Tuesday, 23 August 2005

Literary Interest, Part II: This Time, It May Even Be Coherent In the earlier version of this post I impatiently criticized arguments I had yet to establish, the result being a brazenly inaccurate or deeply stupid account of the argument Knapp forwards in Literary Interest. I promise no assumptions’ll be prodded until after I proffer his argument in toto. He articulates the short version of his argument at the end of the fourth chapter: The object of literary interpretation is necessarily the meaning intended by some agent or collectivity of agents. But the object of literary interest is not an intended meaning; in fact, it isn’t literally a meaning at all. The object of literary interest is a special kind of representational structure, each of whose elements acquires, by virtue of its connection with other elements, a network of associations inseparable from the representation itself. (104) Floating there alone, far from the arguments which substantiate it, that claim surely strikes readers as the conventional formalist claim for the autonomy of the literary object. Its “representational structure” closes in upon itself such that being interested in the regicide in MacBeth is “not to be interested in regicide as but in regicide as set in its “galaxy of symbols"--regicide, that is, as suggesting, and suggested by, the thoughts and emotions appropriate to daggers, and crows, and naked babes, and so on” (104). The previous version of this post jumped the tracks by overemphasizing the arguments Knapp proposes and dismisses as he updates Wimsatt’s notion of “the concrete universal.” Here they are: The intended world of an author like Milton should allow “his reader to imagine states of affair whose interconnections would be tight enough, for example, to sustain an inference from Eve’s speaking to Eve’s having a mouth; or from Adam’s standing to Adam’s being in contact with the ground” (9). If he succeeds, his intentions can be divined. If he fails, his intentions can be probed and critics can attempt to supplement the work with whatever it needs to achieve coherence, e.g. the Romantics reenvision Milton’s intentions and in so doing create the coherent Miltonic world Milton himself could not. But Knapp insists that “one’s interest in the problem of Milton’s authorial agency can go beyond an interpretive interest in figuring out what action milton performed or failed to perform” (27). Therefore an interest in analogies between poets and their poems, or poets and readers, or readers and poems is hard to account for in either theoretical or interpretive terms. But [his] claim is not that a non-interpretive and non-theoretical interest in analogies is for that reason anomalous or mistaken. On the contrary, it is precisely for this kind of interest that I propose to reserve the adjective “literary.” (29) Via Keats’ Isabella; or, The Pot of Basil and Kant’s Third Critique, Knapp then discusses the possibility that aesthetical ideas, as represented in metaphor, are suggestive without being meaningful in any predetermined way. Metaphors brim with “negative capability” because they communicate only indirectly. Whatever cognitive content a metaphor possesses, it also possesses...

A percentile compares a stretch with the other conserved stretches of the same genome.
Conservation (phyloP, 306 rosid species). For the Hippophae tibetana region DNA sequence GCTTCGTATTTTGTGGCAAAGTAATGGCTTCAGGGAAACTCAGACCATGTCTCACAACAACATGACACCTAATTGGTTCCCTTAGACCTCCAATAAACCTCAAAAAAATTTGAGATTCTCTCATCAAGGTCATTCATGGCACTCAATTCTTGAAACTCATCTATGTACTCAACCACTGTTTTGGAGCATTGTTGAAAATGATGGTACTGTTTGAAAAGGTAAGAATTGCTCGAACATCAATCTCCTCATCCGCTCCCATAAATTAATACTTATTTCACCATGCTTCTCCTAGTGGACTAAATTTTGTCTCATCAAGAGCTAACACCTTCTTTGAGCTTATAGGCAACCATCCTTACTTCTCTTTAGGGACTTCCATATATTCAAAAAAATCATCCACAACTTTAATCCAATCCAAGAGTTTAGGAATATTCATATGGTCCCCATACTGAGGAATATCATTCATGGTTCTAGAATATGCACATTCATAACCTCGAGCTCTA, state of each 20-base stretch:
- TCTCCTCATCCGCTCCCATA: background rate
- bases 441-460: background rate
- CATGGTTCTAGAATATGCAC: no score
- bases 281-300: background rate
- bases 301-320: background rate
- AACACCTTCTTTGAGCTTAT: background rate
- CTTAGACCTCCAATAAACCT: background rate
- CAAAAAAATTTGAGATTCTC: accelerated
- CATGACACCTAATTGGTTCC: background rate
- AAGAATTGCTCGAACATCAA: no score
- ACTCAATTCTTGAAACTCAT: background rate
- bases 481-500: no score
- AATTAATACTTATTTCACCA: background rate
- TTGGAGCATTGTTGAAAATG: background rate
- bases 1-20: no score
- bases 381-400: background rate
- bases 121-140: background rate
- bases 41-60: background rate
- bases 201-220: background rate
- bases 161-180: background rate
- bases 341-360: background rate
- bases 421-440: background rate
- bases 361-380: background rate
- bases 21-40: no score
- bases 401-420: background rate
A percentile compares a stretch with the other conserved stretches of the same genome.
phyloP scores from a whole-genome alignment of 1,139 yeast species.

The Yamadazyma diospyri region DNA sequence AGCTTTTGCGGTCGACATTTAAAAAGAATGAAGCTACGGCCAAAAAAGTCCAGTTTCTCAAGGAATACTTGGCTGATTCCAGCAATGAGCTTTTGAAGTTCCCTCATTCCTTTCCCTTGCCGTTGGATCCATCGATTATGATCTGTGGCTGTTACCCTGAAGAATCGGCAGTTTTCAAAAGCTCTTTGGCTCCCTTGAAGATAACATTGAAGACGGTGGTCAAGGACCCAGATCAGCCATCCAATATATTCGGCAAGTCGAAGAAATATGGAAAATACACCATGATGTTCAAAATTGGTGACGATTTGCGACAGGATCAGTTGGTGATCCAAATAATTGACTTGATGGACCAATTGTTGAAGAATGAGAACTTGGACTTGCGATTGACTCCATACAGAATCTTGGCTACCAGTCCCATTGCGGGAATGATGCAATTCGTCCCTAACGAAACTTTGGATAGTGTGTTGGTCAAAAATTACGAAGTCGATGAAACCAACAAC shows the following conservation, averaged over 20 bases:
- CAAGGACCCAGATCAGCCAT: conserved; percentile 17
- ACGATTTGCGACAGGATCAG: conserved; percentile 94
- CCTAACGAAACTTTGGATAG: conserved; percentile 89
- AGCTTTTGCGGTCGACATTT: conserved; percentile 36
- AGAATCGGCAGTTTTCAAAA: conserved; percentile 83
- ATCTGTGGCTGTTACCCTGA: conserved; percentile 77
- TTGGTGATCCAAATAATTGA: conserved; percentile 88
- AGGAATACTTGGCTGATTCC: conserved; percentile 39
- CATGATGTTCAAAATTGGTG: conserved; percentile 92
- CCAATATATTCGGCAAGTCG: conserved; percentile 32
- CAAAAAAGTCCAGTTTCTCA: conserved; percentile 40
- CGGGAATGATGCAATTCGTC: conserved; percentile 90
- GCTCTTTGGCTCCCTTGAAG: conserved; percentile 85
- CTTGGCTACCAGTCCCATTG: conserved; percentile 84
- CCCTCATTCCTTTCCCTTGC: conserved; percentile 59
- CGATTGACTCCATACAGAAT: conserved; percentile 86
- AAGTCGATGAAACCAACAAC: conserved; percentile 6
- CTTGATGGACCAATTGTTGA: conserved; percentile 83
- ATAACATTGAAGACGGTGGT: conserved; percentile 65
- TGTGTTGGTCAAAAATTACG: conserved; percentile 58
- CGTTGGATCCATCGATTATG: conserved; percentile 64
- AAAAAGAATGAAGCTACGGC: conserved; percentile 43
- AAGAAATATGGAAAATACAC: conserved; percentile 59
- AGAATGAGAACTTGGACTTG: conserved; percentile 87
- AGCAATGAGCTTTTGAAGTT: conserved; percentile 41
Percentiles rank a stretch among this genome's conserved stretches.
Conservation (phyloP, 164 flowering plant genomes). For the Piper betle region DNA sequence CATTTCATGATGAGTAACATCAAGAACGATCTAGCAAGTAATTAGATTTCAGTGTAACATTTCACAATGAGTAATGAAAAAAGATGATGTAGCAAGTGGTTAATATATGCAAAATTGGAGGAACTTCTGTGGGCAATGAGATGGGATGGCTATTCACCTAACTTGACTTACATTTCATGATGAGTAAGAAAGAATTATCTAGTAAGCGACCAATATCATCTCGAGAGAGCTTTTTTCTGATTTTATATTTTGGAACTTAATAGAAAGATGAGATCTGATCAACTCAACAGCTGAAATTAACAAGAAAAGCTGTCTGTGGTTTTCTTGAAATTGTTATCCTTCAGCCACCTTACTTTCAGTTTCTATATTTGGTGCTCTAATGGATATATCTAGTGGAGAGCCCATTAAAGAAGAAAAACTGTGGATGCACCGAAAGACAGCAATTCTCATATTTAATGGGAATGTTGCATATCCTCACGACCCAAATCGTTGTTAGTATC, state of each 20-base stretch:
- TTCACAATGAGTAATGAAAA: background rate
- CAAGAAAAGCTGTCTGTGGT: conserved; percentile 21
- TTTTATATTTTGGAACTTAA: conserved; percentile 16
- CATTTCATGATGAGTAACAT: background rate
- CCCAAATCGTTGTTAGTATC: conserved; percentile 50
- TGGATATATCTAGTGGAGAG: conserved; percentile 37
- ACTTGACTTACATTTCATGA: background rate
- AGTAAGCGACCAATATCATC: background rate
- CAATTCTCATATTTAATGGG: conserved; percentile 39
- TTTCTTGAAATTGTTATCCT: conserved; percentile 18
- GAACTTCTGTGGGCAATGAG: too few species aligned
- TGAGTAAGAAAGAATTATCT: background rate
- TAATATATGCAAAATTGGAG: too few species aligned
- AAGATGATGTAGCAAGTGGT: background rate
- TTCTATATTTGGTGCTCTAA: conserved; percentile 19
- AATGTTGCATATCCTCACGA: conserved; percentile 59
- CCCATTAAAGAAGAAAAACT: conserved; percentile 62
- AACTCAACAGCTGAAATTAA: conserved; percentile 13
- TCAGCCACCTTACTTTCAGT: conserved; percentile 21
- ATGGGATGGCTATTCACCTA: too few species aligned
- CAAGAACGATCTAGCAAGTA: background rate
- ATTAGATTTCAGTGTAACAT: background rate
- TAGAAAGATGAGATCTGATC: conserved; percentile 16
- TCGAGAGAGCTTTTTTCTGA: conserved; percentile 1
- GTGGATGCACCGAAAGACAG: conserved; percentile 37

Statements of Impurposiveness; or, as Gordon Gano Sings: "Lies Lies Lies Lies, Lies Lies Lies, Lies" Digging through "My Documents" for some notes which have mysteriously vanished into the very bowels of my computer, I stumbled across my "Statement of Purpose." You know, the thing undergraduates send to graduate schools to convince them that they (the students) are worthy of their (the graduate programs) attention. Needless to say, it's terrible. What it lacks in intellectual engagement it more than makes up for with its dour descriptiveness of my pretensions. I've included it in its entirety below the fold, and I've even corrected the typos, misspellings and factual errors. You heard correctly: I somehow managed to get accepted despite typos, misspellings and factual errors. Anyhow, "highlights" include: I am currently writing an Honors thesis on Thomas Pynchon’s criticism of colonialism and its concomitant domination of language in his earlier novels, V. and Gravity’s Rainbow. In writing this I have had my first experience of what graduate work will be like, and to be truthful, I thoroughly enjoyed the nights I spent in the library reading, among others, Frantz Fanon, Michel Foucault, and Ludwig Wittgenstein. We all remember how well that turned out. This is not to say that I plan on reading theory to the exclusion of other works. I should say not. If now-me could travel back and inform then-me of where he'd end up, I'm sure then-me (a buffer if denser version of now-me) would challenge me to step outside. [I] have started reading the complete works of George Eliot, a task I hope to have accomplished in full by the time the Fall of 1999 rolls around. I cannot be sure, but I think this may have been an outright lie. Sure, I read Middlemarch and Daniel Deronda, but that's far from the complete works. (As Jonathan likes to remind me, I'm still prone to such exaggerations. They're well-intentioned whites lies, however, as they're meant to inspire me to transform them into big colorful truths.) Those goals can and most certainly will evolve as I learn more and discover new literatures and theories, which is what excites me the most about continuing my education into and beyond the graduate level. Something excites him about graduate school? Obviously someone has yet to spend a couple years toiling over a dissertation. My word processor has become a graveyard for needlessly informative or woefully inadequate “statements of purpose”. Some contain my life story in full, some limit themselves to my intellectual history, while others are narrative attempts at explaining “how I got to where I am now,” but their imposed narratives rendered all of them little more than wistful fictions. So instead of making more stillborn contributions to “the story of who I was and how that man became this one,” I will tell you who I am and who I wish to become while attaining my doctorate. “Who I am” is a student interested in the more covertly political statements made by literary works. For instance, I am currently writing an Honors thesis on Thomas Pynchon’s...